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    All The News One Man Saw From His Porch

    Every single day for 58 years, Uncle Dan sat on his front porch and read the newspaper. He witnessed a lot of history.

    91 years is a long time to live — it's only nine years shy of an entire century, and it's the number of years my great uncle spent living on Earth before recently passing away. Since my Uncle Dan, or Din Din as some of us called him, didn't have any children of his own, my mom and her siblings were like his surrogate children and the next generation of us were just as good as his grandkids.

    For almost 24 years I was lucky enough to have Uncle Din Din as a major presence in my life. Din Din taught me about a lot of things: he helped shape my understanding of family, generosity, and love; encouraged me to embrace oral history traditions when learning about his experience in the 82nd Airborne Division of the U.S. Army in World War II; and even though Din Din never knew it, he also taught me about the importance of news.

    After living with his family and serving in the war, Uncle Dan bought a house of his own with his wife, Rose. In 1955, they put down roots and moved onto Park Avenue in Port Chester, New York.

    For the 58 years that he lived there, Din Din found comfort sitting on his front porch, and the rest of the neighborhood found comfort seeing him there. Every single day without fail he sat in the same chair, holding a cup of coffee in one hand and the day's newspaper in the other, and would have conversations with passers-by about the very current events he read about.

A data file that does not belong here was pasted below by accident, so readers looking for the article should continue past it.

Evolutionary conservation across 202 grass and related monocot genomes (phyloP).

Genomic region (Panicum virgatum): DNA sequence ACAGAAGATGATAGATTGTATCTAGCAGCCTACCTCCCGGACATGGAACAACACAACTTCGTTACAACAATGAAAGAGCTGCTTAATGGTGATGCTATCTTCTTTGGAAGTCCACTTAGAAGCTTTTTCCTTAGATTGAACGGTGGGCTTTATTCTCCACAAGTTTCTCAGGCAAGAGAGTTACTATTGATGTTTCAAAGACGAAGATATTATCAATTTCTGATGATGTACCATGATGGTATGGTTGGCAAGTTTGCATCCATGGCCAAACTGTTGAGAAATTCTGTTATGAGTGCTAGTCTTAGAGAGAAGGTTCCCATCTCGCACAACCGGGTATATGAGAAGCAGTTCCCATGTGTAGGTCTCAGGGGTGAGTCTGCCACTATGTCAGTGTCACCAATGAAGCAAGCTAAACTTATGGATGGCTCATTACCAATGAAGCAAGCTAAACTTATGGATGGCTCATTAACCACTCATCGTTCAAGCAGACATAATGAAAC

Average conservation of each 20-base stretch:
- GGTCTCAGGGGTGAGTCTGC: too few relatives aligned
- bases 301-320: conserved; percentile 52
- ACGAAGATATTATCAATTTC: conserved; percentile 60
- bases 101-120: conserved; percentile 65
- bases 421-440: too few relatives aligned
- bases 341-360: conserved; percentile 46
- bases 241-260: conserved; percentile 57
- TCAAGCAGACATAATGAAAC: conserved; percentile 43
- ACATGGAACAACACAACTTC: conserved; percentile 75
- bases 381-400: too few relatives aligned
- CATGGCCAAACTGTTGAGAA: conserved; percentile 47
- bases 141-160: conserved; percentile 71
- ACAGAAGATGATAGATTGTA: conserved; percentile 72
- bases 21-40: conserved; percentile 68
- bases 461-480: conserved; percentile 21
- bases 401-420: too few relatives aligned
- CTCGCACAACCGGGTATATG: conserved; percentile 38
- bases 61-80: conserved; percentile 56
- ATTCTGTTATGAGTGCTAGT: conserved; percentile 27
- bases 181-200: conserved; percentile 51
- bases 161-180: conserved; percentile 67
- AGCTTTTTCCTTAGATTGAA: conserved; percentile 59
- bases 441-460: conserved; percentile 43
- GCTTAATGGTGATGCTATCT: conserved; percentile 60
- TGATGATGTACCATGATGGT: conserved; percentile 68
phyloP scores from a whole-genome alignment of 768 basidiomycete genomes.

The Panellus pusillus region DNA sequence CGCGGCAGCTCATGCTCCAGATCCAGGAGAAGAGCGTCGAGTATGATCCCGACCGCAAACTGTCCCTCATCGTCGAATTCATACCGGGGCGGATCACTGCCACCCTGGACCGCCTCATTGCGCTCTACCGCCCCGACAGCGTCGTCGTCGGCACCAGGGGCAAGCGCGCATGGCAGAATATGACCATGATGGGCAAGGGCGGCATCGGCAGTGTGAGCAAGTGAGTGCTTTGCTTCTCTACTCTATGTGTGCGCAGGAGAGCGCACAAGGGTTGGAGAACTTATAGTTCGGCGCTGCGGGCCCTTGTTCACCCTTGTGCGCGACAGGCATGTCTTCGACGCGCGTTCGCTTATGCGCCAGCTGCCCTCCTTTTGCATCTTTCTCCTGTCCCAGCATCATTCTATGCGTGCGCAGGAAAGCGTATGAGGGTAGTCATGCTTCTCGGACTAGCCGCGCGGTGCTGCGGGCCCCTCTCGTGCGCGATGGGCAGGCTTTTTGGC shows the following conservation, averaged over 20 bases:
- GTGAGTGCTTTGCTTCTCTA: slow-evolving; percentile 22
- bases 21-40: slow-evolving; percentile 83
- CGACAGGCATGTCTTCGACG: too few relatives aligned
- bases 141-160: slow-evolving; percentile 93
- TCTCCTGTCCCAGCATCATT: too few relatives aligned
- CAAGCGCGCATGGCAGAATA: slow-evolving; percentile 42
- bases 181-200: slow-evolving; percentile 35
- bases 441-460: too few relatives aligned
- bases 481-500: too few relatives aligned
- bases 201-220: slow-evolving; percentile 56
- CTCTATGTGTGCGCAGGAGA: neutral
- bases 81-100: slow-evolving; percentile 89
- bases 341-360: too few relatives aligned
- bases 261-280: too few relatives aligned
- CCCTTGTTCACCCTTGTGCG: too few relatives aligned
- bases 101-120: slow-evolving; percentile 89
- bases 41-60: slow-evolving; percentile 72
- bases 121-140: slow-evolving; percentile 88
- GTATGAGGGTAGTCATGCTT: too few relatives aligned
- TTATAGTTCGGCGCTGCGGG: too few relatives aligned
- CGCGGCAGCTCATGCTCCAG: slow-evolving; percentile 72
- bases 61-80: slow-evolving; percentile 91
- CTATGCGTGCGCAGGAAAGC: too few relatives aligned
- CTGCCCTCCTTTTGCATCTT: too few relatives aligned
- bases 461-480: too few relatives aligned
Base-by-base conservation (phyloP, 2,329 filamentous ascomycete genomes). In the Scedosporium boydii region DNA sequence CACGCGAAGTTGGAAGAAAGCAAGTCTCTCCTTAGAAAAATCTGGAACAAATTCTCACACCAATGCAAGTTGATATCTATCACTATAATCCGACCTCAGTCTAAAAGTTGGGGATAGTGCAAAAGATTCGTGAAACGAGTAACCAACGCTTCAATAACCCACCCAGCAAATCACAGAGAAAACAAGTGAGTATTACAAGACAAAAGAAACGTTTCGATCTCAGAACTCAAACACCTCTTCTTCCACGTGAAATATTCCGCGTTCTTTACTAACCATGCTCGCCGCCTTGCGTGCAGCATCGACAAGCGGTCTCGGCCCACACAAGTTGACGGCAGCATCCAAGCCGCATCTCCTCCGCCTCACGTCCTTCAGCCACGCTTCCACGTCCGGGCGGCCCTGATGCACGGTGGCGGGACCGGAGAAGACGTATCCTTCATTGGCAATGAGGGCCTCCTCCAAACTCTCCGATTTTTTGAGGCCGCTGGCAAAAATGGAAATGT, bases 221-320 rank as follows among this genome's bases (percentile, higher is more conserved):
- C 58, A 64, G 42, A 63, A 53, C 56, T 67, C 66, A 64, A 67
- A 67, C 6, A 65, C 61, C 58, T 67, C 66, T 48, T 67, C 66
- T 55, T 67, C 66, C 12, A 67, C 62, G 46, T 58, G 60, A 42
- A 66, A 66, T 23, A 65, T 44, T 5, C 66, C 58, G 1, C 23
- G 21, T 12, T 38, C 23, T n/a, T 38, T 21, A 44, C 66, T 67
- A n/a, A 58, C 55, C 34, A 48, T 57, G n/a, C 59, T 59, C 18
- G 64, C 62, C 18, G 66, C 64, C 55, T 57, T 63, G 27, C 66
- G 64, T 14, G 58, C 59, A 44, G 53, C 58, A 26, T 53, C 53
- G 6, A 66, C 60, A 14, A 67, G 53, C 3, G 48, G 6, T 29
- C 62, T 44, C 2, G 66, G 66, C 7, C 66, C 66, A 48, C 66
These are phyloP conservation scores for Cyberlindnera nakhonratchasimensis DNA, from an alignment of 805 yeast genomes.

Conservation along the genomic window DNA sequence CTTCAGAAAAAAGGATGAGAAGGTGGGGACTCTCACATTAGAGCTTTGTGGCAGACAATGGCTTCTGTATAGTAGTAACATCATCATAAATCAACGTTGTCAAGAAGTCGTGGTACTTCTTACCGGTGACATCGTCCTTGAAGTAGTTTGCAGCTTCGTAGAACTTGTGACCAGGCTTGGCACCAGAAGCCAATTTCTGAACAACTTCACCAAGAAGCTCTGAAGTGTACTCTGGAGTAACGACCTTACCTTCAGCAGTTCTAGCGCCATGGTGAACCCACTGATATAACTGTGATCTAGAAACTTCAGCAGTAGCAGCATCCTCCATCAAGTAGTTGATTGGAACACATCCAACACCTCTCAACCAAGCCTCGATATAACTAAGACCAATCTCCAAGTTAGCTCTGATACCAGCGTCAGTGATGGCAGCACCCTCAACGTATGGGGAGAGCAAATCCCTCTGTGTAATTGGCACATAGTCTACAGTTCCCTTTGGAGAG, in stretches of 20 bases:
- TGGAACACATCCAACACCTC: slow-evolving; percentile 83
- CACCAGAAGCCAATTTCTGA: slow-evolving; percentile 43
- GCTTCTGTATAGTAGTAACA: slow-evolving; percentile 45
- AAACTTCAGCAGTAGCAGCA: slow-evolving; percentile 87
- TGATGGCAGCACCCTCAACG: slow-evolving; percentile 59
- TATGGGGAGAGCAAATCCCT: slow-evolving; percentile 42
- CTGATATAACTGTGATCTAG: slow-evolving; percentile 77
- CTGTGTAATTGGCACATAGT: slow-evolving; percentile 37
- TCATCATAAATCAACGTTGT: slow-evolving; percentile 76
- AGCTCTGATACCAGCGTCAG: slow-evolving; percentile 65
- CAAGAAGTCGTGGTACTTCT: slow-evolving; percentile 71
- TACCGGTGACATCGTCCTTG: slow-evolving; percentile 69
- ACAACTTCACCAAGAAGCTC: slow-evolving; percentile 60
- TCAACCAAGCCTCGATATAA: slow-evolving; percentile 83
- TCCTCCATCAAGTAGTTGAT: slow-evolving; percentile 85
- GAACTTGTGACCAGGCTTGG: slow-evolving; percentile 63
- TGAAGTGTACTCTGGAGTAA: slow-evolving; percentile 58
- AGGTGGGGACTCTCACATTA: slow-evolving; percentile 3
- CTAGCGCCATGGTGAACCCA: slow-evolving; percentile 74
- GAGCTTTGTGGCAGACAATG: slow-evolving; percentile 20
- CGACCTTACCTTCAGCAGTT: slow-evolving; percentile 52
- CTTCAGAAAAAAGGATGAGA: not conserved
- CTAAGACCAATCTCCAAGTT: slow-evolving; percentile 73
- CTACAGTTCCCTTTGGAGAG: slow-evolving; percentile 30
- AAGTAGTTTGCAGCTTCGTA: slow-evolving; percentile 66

Uncle Dan consumed almost a century's worth of news from his porch. He read everything from local headlines about town elections to important national stories on pressing issues. Those who knew him are familiar with his political allegiance (in recent years, my great uncle took every opportunity to complain about how "those damn Republicans hated Obama just because of his race and his race alone") but Din Din prided himself on keeping an open mind by reading a number of different publications, not just those he agreed with.

    One afternoon in the summer of 2009, I even found him on his porch smoking a cigar and reading the New York Post. Granted, I had a byline in the paper that day, but Din Din read everything he could get his hands on because he wanted to be educated about it, even the tabloids every once in a while.

    He wanted to be in the know, and he was. I saw this man read a newspaper on his porch every single day, and this inherently influenced my ideas about news consumption as I grew up. From a very young age, I thought it was normal to be knowledgeable about current events. I knew it was important to be inquisitive, and I was under the impression I should always ask questions and spark debates when necessary. I knew I could only succeed as a citizen of the world if I knew what was going on in the world around me.

    Not only did Uncle Dan read about the news from his front porch, but he also saw history happen with his own eyes. He watched families on his block send their sons off to Vietnam, some of them failing to return home. He saw teenagers fall in love and their relationships blossom into something bigger than just puppy love. Din Din stood by as generations of people grew into themselves and came into their own consciousnesses. He saw people line up at the elementary school down the street to vote for a female candidate in the 2008 primary elections, meanwhile the Nineteenth Amendment had only been enacted for two years when he was born.

    Uncle Din Din witnessed a lot of history on the porch of 40 Park Avenue. I can still see him sitting in his favorite chair, wearing his San Francisco Giants jacket, and holding a newspaper with a big, fat smile on his face. It's an image that'll be impossible to forget, especially to those who spent time with him on his porch.

    Life isn't short so much as it just goes by really, really fast — even if you're lucky enough to celebrate 91 birthdays — and I know my uncle cherished each day he had by learning as much as he could, always with a newspaper in hand.